Nurturing and encouraging young children’s identity, language and culture in the early years

Funding year: 
2 years
Core Education
ECE sector
Project start date: 
January 2015
Project end date: 
March 2017
Principal investigator(s): 
Keryn Davis and Ruta McKenzie
Research team members: 
Core Education
Research partners: 
Mapusaga Aoga Amata; North Beach Community Childcare Centre



This project focused on understanding how young children express their working theories about identity, language, and culture. It explored how adults nurture and encourage this learning, and how this in turn impacts on participation in early childhood education (ECE) communities. It also sought to find out more about how teachers can support diversity (and participation), through pedagogy and curriculum design that is highly responsive to all learners.


The project sought to support the identity, language and culture of all learners in the research sites, while emphasising improvement for Pasifika learners and those from low socio-economic communities. The project utilised an innovative, collaborative ‘sister centre’ research partnership to do this and was sited in two early childhood centres in east Christchurch: one Samoan Immersion and one English-medium.
The project and its design reflected broader goals of social justice and equality. The project team believed that by nurturing children's identity, language and culture through a working theories lens they will provide new perspectives of how teachers can work with young children to influence their thinking, actions, and attitudes. The project investigated ways that teachers can help children to make sense of ‘self’ and the social world, and of difference and similarities, issues which are frequently silenced in young children and in learning communities (Brooker & Woodhead, 2008; Copenhaver-Johnson, 2006). The project sought to enable learners to embrace cultures and languages other than their own, with the desire to ensure ECE settings are more able to support learners’ of diverse identities.

Why is this research important?

There is a great deal to learn about how teachers might contribute to realising the vision of Te Whāriki for all learners. Both the Pasifika Education Plan and Ka Hikitia place significant importance on the ways teachers respond to and support children’s identity, language, and culture, through culturally responsive pedagogy and developing their own cultural intelligence.  The findings from this project contribute to understandings of how to strengthening children’s working theories, by focusing on what children are learning as a result of shifts in teacher thinking and pedagogy.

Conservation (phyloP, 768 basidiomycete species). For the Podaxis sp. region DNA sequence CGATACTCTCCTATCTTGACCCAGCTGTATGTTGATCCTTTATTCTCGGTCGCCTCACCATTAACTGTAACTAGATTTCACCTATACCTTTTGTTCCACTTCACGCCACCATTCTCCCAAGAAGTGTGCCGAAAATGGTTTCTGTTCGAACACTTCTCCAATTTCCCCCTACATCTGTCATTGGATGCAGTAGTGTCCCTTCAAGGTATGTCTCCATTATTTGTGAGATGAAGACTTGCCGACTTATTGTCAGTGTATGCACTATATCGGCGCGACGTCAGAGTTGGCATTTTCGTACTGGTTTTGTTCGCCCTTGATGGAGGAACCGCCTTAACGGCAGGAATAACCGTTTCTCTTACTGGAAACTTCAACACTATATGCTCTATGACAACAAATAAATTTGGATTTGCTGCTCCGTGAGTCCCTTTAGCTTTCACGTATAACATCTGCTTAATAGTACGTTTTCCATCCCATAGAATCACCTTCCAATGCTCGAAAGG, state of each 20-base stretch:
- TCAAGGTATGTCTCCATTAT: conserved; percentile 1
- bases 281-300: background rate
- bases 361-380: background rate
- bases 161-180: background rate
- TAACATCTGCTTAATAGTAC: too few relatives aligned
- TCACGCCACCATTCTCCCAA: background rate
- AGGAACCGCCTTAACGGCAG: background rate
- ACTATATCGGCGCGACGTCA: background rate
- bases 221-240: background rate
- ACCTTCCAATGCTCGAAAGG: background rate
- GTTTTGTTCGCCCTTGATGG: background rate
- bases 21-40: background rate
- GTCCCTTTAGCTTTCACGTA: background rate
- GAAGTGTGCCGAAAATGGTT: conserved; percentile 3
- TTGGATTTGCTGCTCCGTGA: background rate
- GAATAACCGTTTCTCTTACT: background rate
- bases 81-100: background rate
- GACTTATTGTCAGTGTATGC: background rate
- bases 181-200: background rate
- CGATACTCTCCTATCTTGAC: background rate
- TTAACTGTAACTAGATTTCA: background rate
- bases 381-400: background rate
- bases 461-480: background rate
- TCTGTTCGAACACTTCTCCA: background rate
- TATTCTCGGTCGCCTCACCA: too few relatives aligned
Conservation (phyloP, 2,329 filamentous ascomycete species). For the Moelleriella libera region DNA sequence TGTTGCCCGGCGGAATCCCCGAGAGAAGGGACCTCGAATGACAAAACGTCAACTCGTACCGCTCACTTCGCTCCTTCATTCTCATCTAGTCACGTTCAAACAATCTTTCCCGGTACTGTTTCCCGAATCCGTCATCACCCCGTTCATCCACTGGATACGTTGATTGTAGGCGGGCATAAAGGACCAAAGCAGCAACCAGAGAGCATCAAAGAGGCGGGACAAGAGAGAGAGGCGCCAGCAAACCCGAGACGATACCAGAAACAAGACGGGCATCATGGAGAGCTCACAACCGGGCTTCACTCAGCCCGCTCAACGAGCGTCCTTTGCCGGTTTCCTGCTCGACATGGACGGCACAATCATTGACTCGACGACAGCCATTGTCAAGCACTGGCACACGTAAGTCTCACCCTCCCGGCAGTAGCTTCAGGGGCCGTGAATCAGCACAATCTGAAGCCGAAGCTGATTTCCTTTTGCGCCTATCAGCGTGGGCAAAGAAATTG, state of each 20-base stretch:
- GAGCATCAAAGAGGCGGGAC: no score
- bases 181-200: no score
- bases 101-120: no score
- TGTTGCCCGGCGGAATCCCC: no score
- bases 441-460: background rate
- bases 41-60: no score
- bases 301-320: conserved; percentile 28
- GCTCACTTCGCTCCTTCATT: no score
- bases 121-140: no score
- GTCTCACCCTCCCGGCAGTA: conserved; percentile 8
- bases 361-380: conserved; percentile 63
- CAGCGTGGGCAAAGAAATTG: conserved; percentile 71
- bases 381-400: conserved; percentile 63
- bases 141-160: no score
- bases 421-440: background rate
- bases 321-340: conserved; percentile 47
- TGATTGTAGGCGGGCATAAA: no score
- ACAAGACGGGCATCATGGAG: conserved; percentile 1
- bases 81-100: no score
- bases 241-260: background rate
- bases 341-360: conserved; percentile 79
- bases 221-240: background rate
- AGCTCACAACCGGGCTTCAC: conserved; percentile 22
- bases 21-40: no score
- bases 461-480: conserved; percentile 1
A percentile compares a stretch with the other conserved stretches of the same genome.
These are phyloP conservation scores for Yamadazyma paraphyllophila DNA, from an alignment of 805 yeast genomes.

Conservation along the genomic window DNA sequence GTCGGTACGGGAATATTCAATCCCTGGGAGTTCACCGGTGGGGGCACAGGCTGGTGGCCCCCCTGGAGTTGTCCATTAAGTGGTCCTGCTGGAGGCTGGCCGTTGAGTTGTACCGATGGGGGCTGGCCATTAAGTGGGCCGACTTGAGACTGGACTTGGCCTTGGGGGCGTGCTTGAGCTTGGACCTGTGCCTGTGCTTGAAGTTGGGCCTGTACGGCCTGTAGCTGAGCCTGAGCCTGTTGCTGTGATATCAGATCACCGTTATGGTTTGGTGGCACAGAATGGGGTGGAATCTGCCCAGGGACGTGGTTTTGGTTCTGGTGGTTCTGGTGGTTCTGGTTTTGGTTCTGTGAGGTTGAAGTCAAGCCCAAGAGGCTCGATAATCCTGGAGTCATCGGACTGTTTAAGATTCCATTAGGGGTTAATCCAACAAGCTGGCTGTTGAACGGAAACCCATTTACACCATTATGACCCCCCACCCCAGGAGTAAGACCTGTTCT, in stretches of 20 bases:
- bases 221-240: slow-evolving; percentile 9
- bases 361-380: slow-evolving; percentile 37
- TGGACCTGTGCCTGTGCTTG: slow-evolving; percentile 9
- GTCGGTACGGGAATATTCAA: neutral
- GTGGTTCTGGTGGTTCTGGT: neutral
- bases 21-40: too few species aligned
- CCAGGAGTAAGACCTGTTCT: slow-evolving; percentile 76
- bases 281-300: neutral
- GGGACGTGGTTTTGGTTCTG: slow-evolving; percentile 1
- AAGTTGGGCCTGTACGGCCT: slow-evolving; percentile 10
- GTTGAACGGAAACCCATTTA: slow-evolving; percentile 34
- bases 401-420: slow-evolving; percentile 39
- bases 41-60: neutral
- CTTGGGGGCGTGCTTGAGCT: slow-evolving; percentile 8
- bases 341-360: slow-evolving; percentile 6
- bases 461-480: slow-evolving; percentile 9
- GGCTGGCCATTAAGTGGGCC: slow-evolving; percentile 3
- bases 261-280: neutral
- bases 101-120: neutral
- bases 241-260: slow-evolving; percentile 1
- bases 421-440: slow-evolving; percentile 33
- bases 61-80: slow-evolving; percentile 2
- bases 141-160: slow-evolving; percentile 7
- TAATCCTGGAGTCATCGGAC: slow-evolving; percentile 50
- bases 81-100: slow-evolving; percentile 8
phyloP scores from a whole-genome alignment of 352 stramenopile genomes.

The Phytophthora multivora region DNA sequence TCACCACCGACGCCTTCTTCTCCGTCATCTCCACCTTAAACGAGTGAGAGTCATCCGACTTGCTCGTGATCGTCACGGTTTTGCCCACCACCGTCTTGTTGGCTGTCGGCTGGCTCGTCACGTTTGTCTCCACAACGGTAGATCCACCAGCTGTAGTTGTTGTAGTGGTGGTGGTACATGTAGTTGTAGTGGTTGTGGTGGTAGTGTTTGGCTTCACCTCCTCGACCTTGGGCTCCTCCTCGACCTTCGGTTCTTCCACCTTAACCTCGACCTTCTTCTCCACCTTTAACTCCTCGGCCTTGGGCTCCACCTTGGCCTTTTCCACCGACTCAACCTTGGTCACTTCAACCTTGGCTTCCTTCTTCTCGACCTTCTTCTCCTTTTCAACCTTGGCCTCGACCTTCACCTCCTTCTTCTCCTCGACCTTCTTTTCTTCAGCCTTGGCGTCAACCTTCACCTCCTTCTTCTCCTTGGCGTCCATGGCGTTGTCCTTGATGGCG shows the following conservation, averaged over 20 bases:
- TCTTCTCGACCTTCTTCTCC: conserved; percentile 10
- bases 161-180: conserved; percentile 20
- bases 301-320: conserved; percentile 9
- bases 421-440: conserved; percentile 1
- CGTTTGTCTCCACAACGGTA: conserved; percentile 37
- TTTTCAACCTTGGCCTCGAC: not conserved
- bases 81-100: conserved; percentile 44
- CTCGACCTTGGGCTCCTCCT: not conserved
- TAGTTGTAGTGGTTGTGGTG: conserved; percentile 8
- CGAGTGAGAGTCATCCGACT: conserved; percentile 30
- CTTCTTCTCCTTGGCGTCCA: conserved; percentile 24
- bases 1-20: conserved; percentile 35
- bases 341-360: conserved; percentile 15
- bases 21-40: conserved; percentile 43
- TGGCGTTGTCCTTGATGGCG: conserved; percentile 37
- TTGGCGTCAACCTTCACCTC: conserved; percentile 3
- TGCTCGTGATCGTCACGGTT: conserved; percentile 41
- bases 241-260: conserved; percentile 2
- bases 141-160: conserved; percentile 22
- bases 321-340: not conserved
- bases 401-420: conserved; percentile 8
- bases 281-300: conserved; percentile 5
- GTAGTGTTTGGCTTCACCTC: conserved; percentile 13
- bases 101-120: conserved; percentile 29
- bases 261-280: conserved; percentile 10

What we did

• Data
The study employed an action research approach. All members of the research team were involved in data collection and analysis. Data took the form of: centre documentation; recordings of discussions, conversations and interviews; children’s work; correspondence; observations; photos; video; researcher notes, comments and reflections; and comments and reflections of members of the project’s extended community of inquiry.
• Analysis
The bulk of the project data was analysed in an on-going way, as well as at the end of each phase of the study, by using a coding system to expose themes. Because this was an interpretive action research study early analysis determined future data collection and analysis decisions. Our overriding goal for data collection was to ensure that data was collected in ways that acknowledge the challenges of bias. By collecting data across the ‘sister’ sites, and in different ways, together with team involvement in the analysis, we avoided exclusive reliance on one method.